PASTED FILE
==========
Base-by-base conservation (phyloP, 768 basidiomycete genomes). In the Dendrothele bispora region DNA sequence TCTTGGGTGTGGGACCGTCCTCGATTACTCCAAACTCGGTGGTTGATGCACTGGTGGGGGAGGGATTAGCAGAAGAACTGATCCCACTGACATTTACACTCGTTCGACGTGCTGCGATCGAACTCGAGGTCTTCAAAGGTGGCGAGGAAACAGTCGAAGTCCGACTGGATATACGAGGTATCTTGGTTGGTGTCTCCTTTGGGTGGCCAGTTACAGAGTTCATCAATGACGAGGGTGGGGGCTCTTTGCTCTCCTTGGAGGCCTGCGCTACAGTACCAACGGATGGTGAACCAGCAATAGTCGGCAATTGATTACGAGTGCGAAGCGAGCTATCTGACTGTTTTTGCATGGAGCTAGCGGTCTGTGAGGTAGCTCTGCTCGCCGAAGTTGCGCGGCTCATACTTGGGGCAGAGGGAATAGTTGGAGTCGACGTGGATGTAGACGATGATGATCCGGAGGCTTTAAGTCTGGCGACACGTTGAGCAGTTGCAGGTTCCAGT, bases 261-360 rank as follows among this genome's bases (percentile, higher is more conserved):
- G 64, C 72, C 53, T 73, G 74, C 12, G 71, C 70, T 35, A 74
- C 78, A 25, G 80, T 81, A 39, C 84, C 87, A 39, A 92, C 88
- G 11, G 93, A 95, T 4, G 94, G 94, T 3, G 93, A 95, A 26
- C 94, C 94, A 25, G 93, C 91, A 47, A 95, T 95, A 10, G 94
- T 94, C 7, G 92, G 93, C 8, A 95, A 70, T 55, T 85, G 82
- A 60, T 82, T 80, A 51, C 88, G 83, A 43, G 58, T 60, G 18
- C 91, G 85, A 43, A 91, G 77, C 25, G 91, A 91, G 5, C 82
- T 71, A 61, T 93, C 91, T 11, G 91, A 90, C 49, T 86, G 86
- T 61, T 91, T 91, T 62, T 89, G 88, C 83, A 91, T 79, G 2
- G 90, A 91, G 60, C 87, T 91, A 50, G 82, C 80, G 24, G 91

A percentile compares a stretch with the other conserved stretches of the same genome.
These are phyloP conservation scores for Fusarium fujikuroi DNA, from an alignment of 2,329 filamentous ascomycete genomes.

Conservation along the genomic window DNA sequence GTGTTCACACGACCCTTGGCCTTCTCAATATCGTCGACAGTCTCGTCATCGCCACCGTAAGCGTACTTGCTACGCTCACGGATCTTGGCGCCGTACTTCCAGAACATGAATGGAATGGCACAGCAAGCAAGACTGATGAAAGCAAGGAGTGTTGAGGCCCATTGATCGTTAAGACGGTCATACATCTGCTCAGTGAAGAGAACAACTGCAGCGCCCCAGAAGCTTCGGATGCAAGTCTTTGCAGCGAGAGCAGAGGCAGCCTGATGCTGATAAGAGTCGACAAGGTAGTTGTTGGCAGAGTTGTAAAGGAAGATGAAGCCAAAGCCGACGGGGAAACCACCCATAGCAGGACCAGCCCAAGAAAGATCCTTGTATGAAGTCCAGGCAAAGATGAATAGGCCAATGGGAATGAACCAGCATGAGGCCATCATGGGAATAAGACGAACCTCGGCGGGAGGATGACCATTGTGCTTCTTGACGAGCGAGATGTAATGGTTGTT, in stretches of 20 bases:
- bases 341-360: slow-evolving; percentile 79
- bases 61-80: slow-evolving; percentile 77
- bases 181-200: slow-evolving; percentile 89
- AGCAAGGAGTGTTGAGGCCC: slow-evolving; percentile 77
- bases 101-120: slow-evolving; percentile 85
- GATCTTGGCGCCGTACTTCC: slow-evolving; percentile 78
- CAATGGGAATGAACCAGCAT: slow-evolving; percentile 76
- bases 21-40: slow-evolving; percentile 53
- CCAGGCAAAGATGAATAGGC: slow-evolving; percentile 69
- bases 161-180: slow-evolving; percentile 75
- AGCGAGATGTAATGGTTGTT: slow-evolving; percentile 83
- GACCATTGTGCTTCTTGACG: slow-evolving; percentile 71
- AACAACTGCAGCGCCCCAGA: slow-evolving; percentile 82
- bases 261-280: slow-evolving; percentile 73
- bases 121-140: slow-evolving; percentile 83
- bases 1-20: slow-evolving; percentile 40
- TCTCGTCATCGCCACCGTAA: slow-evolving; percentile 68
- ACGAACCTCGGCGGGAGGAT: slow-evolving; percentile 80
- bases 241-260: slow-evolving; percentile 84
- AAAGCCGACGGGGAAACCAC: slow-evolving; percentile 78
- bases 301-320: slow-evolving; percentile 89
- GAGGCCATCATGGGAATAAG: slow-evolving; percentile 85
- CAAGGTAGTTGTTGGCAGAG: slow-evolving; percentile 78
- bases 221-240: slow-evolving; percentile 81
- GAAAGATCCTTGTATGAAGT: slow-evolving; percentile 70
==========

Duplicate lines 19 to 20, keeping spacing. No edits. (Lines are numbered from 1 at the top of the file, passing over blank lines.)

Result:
- bases 101-120: slow-evolving; percentile 85
- GATCTTGGCGCCGTACTTCC: slow-evolving; percentile 78